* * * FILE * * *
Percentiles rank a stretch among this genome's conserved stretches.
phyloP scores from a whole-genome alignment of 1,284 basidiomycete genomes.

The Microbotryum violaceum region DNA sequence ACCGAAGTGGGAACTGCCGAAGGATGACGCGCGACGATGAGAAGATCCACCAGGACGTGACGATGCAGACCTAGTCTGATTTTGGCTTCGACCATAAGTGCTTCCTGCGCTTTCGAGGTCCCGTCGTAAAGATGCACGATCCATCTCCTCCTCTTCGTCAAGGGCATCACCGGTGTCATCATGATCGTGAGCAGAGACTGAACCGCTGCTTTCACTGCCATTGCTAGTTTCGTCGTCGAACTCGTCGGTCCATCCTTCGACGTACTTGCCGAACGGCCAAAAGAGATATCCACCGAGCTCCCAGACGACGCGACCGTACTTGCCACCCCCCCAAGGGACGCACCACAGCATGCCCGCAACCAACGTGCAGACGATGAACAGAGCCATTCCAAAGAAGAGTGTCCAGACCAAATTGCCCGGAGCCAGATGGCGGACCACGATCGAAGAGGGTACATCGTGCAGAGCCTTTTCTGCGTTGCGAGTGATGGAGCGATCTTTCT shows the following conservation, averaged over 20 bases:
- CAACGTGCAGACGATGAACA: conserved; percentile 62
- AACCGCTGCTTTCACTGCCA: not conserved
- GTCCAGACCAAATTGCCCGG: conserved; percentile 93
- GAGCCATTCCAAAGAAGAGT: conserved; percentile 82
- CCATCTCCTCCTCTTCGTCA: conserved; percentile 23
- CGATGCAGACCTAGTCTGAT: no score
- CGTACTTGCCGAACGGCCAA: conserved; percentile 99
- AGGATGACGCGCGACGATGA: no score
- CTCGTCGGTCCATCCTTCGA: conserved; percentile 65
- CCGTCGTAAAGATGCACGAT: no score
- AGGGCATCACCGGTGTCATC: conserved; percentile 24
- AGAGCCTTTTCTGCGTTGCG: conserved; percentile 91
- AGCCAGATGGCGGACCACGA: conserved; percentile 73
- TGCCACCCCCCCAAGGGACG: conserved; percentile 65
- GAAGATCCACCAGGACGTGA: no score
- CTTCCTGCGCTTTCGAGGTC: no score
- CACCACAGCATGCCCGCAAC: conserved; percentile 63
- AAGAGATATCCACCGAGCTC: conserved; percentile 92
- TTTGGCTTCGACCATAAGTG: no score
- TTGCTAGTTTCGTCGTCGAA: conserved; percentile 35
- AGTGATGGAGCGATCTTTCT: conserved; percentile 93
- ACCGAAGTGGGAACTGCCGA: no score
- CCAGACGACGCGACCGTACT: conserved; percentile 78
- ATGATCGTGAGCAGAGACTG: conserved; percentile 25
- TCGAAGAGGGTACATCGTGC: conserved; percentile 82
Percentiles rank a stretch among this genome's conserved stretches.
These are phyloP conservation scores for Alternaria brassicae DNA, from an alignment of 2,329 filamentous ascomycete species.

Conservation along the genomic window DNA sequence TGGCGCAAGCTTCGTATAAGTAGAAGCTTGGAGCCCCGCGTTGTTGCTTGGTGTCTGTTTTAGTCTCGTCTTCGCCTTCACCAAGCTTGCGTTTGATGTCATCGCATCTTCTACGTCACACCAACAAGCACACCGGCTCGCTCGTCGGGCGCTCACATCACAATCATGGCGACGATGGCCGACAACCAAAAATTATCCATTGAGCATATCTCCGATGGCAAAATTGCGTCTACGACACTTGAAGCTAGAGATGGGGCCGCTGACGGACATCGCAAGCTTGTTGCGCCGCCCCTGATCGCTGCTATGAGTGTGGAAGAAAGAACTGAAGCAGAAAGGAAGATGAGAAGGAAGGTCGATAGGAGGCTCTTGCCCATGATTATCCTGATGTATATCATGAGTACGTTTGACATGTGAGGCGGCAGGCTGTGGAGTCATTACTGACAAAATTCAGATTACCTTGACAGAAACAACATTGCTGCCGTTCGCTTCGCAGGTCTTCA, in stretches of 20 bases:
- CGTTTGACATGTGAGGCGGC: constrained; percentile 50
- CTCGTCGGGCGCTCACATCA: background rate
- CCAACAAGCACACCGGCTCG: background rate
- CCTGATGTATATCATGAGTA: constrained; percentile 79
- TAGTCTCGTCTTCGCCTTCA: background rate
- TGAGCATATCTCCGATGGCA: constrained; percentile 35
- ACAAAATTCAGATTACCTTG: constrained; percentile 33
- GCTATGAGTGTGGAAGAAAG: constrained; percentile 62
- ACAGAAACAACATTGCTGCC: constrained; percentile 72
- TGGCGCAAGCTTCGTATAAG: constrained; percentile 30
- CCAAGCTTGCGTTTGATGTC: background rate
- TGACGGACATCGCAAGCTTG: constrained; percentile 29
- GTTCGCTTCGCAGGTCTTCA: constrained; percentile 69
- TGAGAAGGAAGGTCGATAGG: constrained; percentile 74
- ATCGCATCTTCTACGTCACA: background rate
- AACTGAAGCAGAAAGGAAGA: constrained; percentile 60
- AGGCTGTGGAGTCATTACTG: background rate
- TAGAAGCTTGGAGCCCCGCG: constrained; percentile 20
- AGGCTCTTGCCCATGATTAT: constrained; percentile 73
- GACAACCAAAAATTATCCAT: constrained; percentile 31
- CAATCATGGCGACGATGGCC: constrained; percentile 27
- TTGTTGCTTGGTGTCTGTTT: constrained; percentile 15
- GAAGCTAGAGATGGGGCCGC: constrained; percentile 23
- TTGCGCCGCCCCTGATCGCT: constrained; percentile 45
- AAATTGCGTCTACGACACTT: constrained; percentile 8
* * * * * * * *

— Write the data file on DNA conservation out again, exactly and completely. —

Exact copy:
Percentiles rank a stretch among this genome's conserved stretches.
phyloP scores from a whole-genome alignment of 1,284 basidiomycete genomes.

The Microbotryum violaceum region DNA sequence ACCGAAGTGGGAACTGCCGAAGGATGACGCGCGACGATGAGAAGATCCACCAGGACGTGACGATGCAGACCTAGTCTGATTTTGGCTTCGACCATAAGTGCTTCCTGCGCTTTCGAGGTCCCGTCGTAAAGATGCACGATCCATCTCCTCCTCTTCGTCAAGGGCATCACCGGTGTCATCATGATCGTGAGCAGAGACTGAACCGCTGCTTTCACTGCCATTGCTAGTTTCGTCGTCGAACTCGTCGGTCCATCCTTCGACGTACTTGCCGAACGGCCAAAAGAGATATCCACCGAGCTCCCAGACGACGCGACCGTACTTGCCACCCCCCCAAGGGACGCACCACAGCATGCCCGCAACCAACGTGCAGACGATGAACAGAGCCATTCCAAAGAAGAGTGTCCAGACCAAATTGCCCGGAGCCAGATGGCGGACCACGATCGAAGAGGGTACATCGTGCAGAGCCTTTTCTGCGTTGCGAGTGATGGAGCGATCTTTCT shows the following conservation, averaged over 20 bases:
- CAACGTGCAGACGATGAACA: conserved; percentile 62
- AACCGCTGCTTTCACTGCCA: not conserved
- GTCCAGACCAAATTGCCCGG: conserved; percentile 93
- GAGCCATTCCAAAGAAGAGT: conserved; percentile 82
- CCATCTCCTCCTCTTCGTCA: conserved; percentile 23
- CGATGCAGACCTAGTCTGAT: no score
- CGTACTTGCCGAACGGCCAA: conserved; percentile 99
- AGGATGACGCGCGACGATGA: no score
- CTCGTCGGTCCATCCTTCGA: conserved; percentile 65
- CCGTCGTAAAGATGCACGAT: no score
- AGGGCATCACCGGTGTCATC: conserved; percentile 24
- AGAGCCTTTTCTGCGTTGCG: conserved; percentile 91
- AGCCAGATGGCGGACCACGA: conserved; percentile 73
- TGCCACCCCCCCAAGGGACG: conserved; percentile 65
- GAAGATCCACCAGGACGTGA: no score
- CTTCCTGCGCTTTCGAGGTC: no score
- CACCACAGCATGCCCGCAAC: conserved; percentile 63
- AAGAGATATCCACCGAGCTC: conserved; percentile 92
- TTTGGCTTCGACCATAAGTG: no score
- TTGCTAGTTTCGTCGTCGAA: conserved; percentile 35
- AGTGATGGAGCGATCTTTCT: conserved; percentile 93
- ACCGAAGTGGGAACTGCCGA: no score
- CCAGACGACGCGACCGTACT: conserved; percentile 78
- ATGATCGTGAGCAGAGACTG: conserved; percentile 25
- TCGAAGAGGGTACATCGTGC: conserved; percentile 82
Percentiles rank a stretch among this genome's conserved stretches.
These are phyloP conservation scores for Alternaria brassicae DNA, from an alignment of 2,329 filamentous ascomycete species.

Conservation along the genomic window DNA sequence TGGCGCAAGCTTCGTATAAGTAGAAGCTTGGAGCCCCGCGTTGTTGCTTGGTGTCTGTTTTAGTCTCGTCTTCGCCTTCACCAAGCTTGCGTTTGATGTCATCGCATCTTCTACGTCACACCAACAAGCACACCGGCTCGCTCGTCGGGCGCTCACATCACAATCATGGCGACGATGGCCGACAACCAAAAATTATCCATTGAGCATATCTCCGATGGCAAAATTGCGTCTACGACACTTGAAGCTAGAGATGGGGCCGCTGACGGACATCGCAAGCTTGTTGCGCCGCCCCTGATCGCTGCTATGAGTGTGGAAGAAAGAACTGAAGCAGAAAGGAAGATGAGAAGGAAGGTCGATAGGAGGCTCTTGCCCATGATTATCCTGATGTATATCATGAGTACGTTTGACATGTGAGGCGGCAGGCTGTGGAGTCATTACTGACAAAATTCAGATTACCTTGACAGAAACAACATTGCTGCCGTTCGCTTCGCAGGTCTTCA, in stretches of 20 bases:
- CGTTTGACATGTGAGGCGGC: constrained; percentile 50
- CTCGTCGGGCGCTCACATCA: background rate
- CCAACAAGCACACCGGCTCG: background rate
- CCTGATGTATATCATGAGTA: constrained; percentile 79
- TAGTCTCGTCTTCGCCTTCA: background rate
- TGAGCATATCTCCGATGGCA: constrained; percentile 35
- ACAAAATTCAGATTACCTTG: constrained; percentile 33
- GCTATGAGTGTGGAAGAAAG: constrained; percentile 62
- ACAGAAACAACATTGCTGCC: constrained; percentile 72
- TGGCGCAAGCTTCGTATAAG: constrained; percentile 30
- CCAAGCTTGCGTTTGATGTC: background rate
- TGACGGACATCGCAAGCTTG: constrained; percentile 29
- GTTCGCTTCGCAGGTCTTCA: constrained; percentile 69
- TGAGAAGGAAGGTCGATAGG: constrained; percentile 74
- ATCGCATCTTCTACGTCACA: background rate
- AACTGAAGCAGAAAGGAAGA: constrained; percentile 60
- AGGCTGTGGAGTCATTACTG: background rate
- TAGAAGCTTGGAGCCCCGCG: constrained; percentile 20
- AGGCTCTTGCCCATGATTAT: constrained; percentile 73
- GACAACCAAAAATTATCCAT: constrained; percentile 31
- CAATCATGGCGACGATGGCC: constrained; percentile 27
- TTGTTGCTTGGTGTCTGTTT: constrained; percentile 15
- GAAGCTAGAGATGGGGCCGC: constrained; percentile 23
- TTGCGCCGCCCCTGATCGCT: constrained; percentile 45
- AAATTGCGTCTACGACACTT: constrained; percentile 8